New regional chairmen to be chosen tomorrow
-McCoy left out by PPP in Region Four
- Mingo left out by APNU in Region Ten
The election of Regional Chairman for the country’s ten administrative regions takes place tomorrow.
Mortimer Mingo, who served as Region Ten Chairman, has not been selected by the main opposition APNU (A Partnership for National Unity) for a spot on the Regional Democratic Council (RDC) and will therefore not be elected chairman again.
Mingo was at the centre of a public row in which it was claimed that he had initially accepted a government offer for a piece of land in the now famous Pradoville 2 where former President Bharrat Jagdeo and a string of high-profile officials had chosen for house lots.
Mingo served as the chairman after being put in the position by his colleagues in the People’s National Congress Reform, which later joined other partners to form APNU to contest the November 28 polls.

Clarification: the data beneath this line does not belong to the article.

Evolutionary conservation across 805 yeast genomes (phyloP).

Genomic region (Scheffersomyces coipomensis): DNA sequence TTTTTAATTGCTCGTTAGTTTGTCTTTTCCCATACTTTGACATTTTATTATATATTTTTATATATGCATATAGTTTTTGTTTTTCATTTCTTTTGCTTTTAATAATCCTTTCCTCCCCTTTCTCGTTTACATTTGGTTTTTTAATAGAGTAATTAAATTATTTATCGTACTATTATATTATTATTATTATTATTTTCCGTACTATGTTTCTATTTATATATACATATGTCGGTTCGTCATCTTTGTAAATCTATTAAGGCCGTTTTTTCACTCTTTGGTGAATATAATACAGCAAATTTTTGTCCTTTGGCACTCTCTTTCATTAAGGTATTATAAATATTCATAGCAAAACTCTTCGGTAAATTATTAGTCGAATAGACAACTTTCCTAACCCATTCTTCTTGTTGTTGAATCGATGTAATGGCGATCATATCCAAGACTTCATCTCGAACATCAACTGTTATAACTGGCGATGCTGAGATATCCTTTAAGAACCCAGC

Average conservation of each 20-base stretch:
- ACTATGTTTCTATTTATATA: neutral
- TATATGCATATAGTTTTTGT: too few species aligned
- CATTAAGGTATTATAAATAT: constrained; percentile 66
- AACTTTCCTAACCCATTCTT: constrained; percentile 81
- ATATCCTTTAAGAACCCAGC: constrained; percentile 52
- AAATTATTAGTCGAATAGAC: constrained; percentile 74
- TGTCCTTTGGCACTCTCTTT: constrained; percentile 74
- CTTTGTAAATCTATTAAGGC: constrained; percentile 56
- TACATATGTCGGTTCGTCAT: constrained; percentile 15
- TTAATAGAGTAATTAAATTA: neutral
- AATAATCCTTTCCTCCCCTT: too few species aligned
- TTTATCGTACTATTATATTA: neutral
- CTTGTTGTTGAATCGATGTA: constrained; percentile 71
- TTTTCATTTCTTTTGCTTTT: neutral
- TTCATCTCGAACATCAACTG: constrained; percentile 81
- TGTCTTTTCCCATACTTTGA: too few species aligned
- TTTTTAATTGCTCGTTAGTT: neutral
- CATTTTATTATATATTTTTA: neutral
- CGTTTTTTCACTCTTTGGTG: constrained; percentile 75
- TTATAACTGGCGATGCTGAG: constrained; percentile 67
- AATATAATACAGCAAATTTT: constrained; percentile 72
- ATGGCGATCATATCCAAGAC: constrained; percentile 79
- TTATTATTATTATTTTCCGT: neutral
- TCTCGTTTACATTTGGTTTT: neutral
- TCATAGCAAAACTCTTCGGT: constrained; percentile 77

Another controversial figure who will not feature in tomorrow’s elections is Kwame McCoy, the President’s Information Liaison Officer, who was accused of disrupting a number of meetings of the RDC for Region Four.
McCoy’s name does not appear on the list submitted by the ruling People’s Progressive Party/Civic (PPP/C) for tomorrow’s elections.
Councilors for the RDCs are selected by political parties based on votes cast at the elections. A meeting is called by the Regional Executive Officer at which the Councilors are sworn-in. Once they are sworn in, nominations for a chairman and vice-chairman are then made and the two are elected by the very councilors who were sworn in.
The PPP/C is likely to secure the top post in six regions, given that it has an absolute majority of seats on the RDCs on those regions. These are Regions One, Two, Three, Five, Six, and Nine. David Armogan, a self-employed businessman, is likely to be the chairman in Region Six.
APNU is likely to secure the chairmanship in Regions Four, Seven and Ten.
The Region that hangs in the balance is Region Eight, where none of the parties enjoys an absolute majority. With six seats, the AFC has a single majority, but that would not allow it to secure the chairmanship as the combined opposition parties hold a total of nine seats. The PPP/C and APNU gained four seats each, while The United Force, secured one seat on the RDC.